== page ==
Why might my doctor order an ECG or a stress test? — Your doctor might order an ECG to:
- See if you are having or had a heart attack
- Look for other heart conditions or follow a known heart condition
- Help figure out why you have chest pain, trouble breathing, dizziness, a fast heart rate, or other symptoms
- Check how healthy your heart is before you have surgery
- Check how well your heart medicines or other heart treatments are working
Doctors usually order stress tests to check for problems that can happen when the heart works hard. Your doctor might order a stress test to:
- See if you have coronary heart disease, heart failure, or another heart condition – Coronary heart disease is a condition that puts you at risk for a heart attack and other types of heart disease. Some people have symptoms of coronary heart disease only when they exercise. Heart failure is a condition in which the heart doesn’t pump well.
- Check how well your heart works after heart surgery.
- Help figure out why you have chest pain, trouble breathing, or other symptoms.
- See if you can safely exercise after a heart attack.
How do I prepare for an ECG or a stress test? — Before an ECG, you don’t need do anything special. But you should tell your doctor what medicines you take, because they might affect the test results.
To prepare for a stress test, you will probably need to avoid eating, drinking, or smoking for 3 hours beforehand. If you are on any heart medicines, you might also need to change or stop some of them before the test. Your doctor or nurse should tell you if you need to change or stop any of your medicines.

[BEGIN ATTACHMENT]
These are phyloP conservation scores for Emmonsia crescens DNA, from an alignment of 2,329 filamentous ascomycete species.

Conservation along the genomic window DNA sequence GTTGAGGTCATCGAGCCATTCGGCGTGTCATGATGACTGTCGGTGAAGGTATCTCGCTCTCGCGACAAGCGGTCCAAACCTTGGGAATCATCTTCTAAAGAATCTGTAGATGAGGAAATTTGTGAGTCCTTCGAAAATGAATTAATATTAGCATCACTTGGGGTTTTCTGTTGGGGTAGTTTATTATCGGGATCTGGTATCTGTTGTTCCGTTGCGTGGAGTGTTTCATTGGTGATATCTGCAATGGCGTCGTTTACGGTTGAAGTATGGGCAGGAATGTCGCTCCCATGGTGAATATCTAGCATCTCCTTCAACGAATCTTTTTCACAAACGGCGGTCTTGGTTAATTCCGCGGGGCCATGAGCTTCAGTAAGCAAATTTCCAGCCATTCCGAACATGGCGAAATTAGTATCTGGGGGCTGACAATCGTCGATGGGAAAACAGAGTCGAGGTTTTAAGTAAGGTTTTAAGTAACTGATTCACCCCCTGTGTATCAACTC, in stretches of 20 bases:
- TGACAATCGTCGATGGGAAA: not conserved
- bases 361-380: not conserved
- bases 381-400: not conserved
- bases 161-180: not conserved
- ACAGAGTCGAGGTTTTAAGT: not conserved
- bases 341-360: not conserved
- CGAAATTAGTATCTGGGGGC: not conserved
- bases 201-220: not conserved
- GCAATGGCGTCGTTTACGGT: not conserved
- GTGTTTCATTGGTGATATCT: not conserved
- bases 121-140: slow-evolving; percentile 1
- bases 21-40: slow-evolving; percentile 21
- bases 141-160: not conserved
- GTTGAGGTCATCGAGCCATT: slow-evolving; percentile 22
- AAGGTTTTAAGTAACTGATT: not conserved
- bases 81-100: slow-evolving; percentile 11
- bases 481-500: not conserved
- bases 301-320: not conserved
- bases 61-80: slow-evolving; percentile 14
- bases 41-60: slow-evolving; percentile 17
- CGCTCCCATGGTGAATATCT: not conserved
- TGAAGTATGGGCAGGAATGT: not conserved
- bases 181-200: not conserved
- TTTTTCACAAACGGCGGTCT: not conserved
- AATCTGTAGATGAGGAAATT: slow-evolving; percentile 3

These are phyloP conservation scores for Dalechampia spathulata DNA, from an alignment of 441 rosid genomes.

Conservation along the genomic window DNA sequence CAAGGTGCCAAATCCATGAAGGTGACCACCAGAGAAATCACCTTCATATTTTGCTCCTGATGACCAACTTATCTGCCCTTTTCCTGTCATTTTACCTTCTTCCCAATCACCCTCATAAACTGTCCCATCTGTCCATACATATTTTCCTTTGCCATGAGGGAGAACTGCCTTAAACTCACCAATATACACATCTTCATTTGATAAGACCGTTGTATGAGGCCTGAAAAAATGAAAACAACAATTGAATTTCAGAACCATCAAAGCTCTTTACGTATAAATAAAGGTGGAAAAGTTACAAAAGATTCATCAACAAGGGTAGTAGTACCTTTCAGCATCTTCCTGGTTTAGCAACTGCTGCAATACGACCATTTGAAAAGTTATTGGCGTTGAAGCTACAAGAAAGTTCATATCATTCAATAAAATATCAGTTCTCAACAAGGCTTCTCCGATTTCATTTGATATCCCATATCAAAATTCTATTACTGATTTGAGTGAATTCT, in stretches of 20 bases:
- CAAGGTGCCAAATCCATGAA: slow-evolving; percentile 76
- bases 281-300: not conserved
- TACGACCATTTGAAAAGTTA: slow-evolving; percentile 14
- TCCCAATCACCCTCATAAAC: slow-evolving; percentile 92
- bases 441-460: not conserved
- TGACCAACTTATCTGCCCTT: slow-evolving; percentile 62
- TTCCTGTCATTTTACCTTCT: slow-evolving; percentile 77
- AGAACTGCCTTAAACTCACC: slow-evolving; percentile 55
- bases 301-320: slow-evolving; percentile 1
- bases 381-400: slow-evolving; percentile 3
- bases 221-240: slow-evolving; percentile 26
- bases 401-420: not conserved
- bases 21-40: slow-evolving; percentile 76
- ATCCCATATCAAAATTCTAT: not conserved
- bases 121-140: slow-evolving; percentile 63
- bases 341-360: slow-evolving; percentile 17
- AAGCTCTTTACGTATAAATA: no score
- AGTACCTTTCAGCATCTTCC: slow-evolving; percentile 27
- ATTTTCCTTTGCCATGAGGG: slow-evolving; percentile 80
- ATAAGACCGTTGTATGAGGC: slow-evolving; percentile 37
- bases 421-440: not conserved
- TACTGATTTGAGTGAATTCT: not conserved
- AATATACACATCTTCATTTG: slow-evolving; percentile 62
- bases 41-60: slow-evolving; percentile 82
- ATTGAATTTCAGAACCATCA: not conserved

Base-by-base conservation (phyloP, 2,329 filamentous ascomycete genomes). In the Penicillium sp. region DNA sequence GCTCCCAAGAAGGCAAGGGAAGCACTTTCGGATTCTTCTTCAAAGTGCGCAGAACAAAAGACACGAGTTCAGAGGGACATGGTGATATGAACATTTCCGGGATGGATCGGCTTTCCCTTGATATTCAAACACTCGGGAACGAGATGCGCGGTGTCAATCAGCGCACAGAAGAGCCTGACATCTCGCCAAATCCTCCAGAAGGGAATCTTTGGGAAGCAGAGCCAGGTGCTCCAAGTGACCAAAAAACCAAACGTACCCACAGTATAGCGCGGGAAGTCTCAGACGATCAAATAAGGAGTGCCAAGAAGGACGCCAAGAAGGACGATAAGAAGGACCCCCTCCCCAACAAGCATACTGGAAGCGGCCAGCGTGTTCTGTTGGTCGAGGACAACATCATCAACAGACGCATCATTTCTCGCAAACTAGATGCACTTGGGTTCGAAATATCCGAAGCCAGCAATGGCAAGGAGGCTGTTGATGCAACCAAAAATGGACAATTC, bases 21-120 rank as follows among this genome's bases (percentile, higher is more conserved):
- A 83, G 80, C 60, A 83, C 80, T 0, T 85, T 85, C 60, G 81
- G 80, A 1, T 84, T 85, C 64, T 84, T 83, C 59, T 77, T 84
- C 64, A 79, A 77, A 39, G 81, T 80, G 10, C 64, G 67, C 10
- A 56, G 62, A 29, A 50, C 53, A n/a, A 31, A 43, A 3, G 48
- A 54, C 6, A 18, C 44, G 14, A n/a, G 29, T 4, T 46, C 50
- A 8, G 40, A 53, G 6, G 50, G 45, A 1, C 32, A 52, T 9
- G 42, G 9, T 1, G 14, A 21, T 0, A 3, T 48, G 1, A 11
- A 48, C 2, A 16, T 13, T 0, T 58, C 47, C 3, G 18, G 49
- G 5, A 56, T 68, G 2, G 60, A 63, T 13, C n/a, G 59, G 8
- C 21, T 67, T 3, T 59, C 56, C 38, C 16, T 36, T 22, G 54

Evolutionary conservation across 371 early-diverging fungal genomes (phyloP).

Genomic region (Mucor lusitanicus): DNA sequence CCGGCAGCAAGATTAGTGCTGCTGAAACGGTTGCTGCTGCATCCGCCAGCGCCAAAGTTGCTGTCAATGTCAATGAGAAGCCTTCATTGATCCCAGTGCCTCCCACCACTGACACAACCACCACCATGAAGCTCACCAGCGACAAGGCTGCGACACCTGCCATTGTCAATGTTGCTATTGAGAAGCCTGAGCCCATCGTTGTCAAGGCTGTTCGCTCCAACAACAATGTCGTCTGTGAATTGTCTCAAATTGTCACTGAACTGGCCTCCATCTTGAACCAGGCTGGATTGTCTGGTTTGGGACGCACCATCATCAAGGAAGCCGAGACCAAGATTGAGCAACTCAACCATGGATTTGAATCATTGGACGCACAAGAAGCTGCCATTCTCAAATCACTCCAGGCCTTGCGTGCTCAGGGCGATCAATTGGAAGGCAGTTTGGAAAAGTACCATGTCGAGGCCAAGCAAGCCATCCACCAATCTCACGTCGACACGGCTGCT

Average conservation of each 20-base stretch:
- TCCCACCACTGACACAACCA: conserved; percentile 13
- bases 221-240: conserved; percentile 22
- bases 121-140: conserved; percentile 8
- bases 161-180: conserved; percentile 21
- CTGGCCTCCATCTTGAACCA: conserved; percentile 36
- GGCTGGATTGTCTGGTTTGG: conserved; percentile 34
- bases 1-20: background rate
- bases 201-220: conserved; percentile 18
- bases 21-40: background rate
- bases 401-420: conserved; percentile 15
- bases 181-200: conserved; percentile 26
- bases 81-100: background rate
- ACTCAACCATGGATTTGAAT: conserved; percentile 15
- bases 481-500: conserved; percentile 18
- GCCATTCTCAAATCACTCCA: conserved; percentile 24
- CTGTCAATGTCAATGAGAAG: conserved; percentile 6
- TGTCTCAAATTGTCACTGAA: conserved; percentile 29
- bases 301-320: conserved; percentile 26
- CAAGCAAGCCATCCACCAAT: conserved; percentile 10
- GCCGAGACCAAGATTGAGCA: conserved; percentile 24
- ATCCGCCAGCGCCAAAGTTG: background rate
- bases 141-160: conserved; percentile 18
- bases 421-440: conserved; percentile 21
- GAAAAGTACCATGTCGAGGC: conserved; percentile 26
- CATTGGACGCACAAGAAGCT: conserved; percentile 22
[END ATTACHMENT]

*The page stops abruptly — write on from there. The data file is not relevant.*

For your stress test, you should wear comfortable clothes that you can exercise in. You should also bring any inhalers that you use to help your breathing.
What happens during an ECG and stress test? — For an ECG, a doctor, nurse, or technician will first stick patches (called “electrodes”) onto your chest, arms, and legs (figure 1). Wires connect the patches to the ECG machine. The machine will measure and record your heart’s electrical activity and print out the results. Having an ECG doesn’t hurt.
For a stress test, the doctor, nurse, or technician will first do an ECG and measure your blood pressure. Then he or she will “stress” your heart and increase your heart rate by doing 1 of the following things:
- Have you run or walk on a treadmill (figure 2)
- Have you pedal a stationary bike (a bike that doesn’t move, except for the pedals)
- Give you medicine to make your heart beat faster – People who can’t run or walk can get medicine instead of exercising.
Sometimes, doctors do imaging tests during a stress test. These kinds of tests can create images of the blood flow to the heart.
During your stress test, the doctor or nurse will watch you. He or she will check your blood pressure, do several ECGs, and ask how you feel. You might also need to breathe into a tube at certain times during the test. The test will end when you can’t exercise anymore or when your doctor or nurse tells you the test is over.
What are the downsides of an ECG and stress test? — An ECG has very few downsides. Some people get a mild rash where the patches were placed.
A stress test can have some downsides. When people exercise and their heart pumps fast, they can have symptoms such as:
- An abnormal heartbeat
- Trouble breathing
- Feeling dizzy or faint
The medicines used during a stress test can also cause side effects, including headaches, dizziness, or nausea.